Modeling - Mud Effects
While dry brushing looks great not all weather conditions create a dust-like effect on vehicles. In wet, rainy, muddy, and snowy spring/fall conditions that dust turns to mud. Mud effects are another way to give your army the grit and grimy look of hardened Veterans (or hardened conscripts if you play Soviets). I recently got my inspiration for muddy tracks while flipping through the pages of Battlefronts Blood Guts and Glory briefing for Flames of War (BGG page 47).
When I started my American force for the Bugle, I knew I wanted to have snow troops, but I did not want them to be on all white bases. What I wanted to capture was that cold muddy look of the Western Front in late 1944. Call it fall with a little winter. I also wanted to be able to paint up infantry and guns later on that did not have snow bases, so needed my tanks to match both a winter themed army and a summer themed army. Mud effects helped me meet these goals for my force and allows my tanks to fit in with a future force which will not be mounted on snow bases.
To create mud effects you will need a couple of supplies.
Brown Paint of various shades
Various sized ballast or sand
Small stick for mixing
Small putty knife or old paintbrush
Brown or black wash or preferred Quick Shade Tone from Army Painter
Painted Tank or Vehicle - for mine is used the new M4A3E8s from Battlefront
Step 1: Mud Prep
Before you start applying mud you will want to prep your tank tracks. Take the old paint brush and dry brush the track, under carriage and sides of your tank with the brown you plan on using for your mud. This will help make the tank look extra muddy and give the appearance that mud has been smeared all over. You will later be applying the mud effects over the areas you prepped, so make sure you get paint where it is needed.
Step 2: Making Mud
Mix 2 parts white glue 1 part brown paint into your Dixie cup. Once the glue and paint are mixed, add ballast or sand into your mixture. BGG recommended using plaster as well. I used plaster on previous tanks and I found it made no difference once the model was done. If you want to use plaster, please feel free to do so. When making your mud, experiment with the quantity of ballast/sand, paint and glue until you get a mixture that works for you. I like my mud to be more chunky and rocky, so I mix in a lot of ballast - if you prefer less ballast, go for it.
Step 3: Get a little Mud on those Tracks
Once you are done making the mud mixture, apply it around the tracks, under carriage and sides of your model using your putty knife or paint brush. This can take some time to work the mud onto the vehicle in a desirable/ acceptable manner. If necessary, use your fingers to smear and spread the mud. Once you have applied the desired amount of mud, allow the model to dry. Once dry check to see if the ballast is firmly attached or if it easily flakes or breaks off. If it does go to Step 3.1. If the mud does not break off, go to step 4.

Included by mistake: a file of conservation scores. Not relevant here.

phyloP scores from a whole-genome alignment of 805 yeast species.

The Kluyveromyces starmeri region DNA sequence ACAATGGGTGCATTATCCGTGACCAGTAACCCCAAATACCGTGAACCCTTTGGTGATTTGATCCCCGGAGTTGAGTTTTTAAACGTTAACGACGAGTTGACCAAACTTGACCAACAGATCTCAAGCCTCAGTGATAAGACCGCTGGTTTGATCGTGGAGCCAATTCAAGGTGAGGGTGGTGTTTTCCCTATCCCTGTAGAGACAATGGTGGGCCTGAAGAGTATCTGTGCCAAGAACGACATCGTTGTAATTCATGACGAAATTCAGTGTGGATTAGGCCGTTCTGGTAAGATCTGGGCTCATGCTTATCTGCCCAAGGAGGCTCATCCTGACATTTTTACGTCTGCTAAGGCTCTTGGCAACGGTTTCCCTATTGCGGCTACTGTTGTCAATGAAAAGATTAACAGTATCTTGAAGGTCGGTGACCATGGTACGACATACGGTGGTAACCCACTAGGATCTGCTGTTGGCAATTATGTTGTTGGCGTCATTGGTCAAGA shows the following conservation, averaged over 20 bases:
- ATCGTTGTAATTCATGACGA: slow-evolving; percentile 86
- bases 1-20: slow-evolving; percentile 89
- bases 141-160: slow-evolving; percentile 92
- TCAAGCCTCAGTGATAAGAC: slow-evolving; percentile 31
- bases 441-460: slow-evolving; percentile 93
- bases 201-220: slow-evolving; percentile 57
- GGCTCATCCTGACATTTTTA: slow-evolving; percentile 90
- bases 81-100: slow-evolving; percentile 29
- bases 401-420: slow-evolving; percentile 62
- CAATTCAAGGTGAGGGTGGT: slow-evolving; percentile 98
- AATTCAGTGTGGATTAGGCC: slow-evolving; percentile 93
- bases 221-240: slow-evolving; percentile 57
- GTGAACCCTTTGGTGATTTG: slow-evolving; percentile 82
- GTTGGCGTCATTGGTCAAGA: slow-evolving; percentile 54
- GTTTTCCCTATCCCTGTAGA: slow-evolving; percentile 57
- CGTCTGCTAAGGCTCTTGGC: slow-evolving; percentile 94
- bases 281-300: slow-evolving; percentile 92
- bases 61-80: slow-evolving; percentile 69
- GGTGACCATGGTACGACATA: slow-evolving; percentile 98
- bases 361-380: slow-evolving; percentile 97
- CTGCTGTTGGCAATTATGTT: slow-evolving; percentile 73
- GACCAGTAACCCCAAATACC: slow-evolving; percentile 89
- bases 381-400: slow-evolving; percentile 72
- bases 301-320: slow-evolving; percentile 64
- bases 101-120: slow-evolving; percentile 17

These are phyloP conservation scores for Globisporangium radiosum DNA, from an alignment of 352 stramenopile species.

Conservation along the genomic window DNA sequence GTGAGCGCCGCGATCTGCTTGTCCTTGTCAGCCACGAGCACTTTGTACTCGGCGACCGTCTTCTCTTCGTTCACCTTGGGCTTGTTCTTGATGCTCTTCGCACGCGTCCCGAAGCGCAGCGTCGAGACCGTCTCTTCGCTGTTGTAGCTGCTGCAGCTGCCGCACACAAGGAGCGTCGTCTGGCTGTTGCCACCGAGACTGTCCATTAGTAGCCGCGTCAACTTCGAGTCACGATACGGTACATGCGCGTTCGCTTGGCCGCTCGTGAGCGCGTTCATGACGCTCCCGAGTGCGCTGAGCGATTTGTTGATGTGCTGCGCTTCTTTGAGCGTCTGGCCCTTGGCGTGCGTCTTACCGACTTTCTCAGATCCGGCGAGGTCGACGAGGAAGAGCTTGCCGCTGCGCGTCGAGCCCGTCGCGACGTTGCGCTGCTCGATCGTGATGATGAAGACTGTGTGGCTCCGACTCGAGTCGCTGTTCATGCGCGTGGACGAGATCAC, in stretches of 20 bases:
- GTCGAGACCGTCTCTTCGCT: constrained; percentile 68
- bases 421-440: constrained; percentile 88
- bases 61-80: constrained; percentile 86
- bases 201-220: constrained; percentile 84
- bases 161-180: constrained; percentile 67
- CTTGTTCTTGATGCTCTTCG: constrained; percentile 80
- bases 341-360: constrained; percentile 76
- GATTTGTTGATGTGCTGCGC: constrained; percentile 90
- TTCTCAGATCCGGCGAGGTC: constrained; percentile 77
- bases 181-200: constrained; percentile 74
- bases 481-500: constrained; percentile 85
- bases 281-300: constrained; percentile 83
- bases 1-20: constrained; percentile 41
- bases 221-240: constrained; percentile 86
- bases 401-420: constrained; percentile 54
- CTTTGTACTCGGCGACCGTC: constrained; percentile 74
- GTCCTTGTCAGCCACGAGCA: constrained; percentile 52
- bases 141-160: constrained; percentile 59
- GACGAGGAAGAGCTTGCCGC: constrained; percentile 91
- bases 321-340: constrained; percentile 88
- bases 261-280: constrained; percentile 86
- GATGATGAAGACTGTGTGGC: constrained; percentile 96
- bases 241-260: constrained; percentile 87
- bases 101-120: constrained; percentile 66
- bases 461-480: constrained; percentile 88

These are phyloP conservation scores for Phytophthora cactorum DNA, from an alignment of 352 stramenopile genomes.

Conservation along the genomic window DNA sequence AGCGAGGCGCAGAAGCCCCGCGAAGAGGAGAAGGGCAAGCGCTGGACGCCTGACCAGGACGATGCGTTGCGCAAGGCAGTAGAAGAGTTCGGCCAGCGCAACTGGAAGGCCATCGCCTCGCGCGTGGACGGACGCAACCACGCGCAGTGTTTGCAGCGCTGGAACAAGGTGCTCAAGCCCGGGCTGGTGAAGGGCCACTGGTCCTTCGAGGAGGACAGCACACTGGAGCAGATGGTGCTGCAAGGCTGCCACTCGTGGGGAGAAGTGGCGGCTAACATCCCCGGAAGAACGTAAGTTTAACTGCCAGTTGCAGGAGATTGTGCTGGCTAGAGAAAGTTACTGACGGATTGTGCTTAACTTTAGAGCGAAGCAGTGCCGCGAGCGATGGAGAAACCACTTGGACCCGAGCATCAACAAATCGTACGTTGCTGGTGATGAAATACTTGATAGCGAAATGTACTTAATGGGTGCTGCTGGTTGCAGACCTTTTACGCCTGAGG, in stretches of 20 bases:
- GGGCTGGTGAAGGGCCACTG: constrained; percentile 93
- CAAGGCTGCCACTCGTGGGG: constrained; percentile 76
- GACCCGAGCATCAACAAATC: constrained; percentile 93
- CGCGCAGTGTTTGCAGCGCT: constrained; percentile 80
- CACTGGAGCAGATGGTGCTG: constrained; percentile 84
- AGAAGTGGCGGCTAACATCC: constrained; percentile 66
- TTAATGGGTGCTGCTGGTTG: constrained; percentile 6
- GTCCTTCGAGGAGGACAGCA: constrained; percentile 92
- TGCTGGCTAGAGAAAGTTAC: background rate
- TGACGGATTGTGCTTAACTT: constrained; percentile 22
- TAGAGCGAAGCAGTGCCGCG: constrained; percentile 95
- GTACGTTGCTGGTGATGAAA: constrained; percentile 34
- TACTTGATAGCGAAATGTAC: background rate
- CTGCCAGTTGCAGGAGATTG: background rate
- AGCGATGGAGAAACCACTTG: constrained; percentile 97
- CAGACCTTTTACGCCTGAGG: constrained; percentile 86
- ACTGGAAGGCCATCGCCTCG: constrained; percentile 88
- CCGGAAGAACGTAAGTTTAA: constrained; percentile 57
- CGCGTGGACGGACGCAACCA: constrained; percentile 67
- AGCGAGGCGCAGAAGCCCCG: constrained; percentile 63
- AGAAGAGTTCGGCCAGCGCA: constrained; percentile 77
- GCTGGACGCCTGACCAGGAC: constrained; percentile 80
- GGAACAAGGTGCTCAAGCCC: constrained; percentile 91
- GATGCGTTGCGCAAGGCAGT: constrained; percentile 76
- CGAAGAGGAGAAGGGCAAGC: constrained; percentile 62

Step 3.1: Seal that Mud
If the mud flakes or breaks off, mix 1 part water 1 part white glue and apply it to the top of the mud. Make sure you get it in all the nooks and cracks. The glue will dry clear and will solidly seal the mud to the tank and prevent future breaking or flaking of the mud.
Step 4: Wash and highlight that Mud
After the model is dry, wash the mud effects with a brown or black wash. Once the wash has dried, highlight the mud with lighter tones of brown and/ or grey using your preferred dry brush method.
If you prefer dipping your models (like I do) go ahead and dip the model using Army Painters Quick Shade or your preferred dip instead. Allow 12 to 24 hours to dry. Once the model is dry apply a coat of flat matte to dull the shine left by the Quick Shade/dip. Once the flat coat dries, highlight the mud using your lighter tones of brown and/ or grey using your preferred dry brush method.
Personally I like the Quick Shade because it makes the mud look wet. Alternatively you could do a regular wash on your tank, but use quick shade on the mud to give it that wet muddy look.
Once done you will have a tank that looks like it has been tearing it up in the mud. This method is quite easy to do and does not require a ton of skill. Mudding a tank will increase the amount of painting time it takes to finish the model, but it adds a lot of character to the piece and can be well worth the extra effort.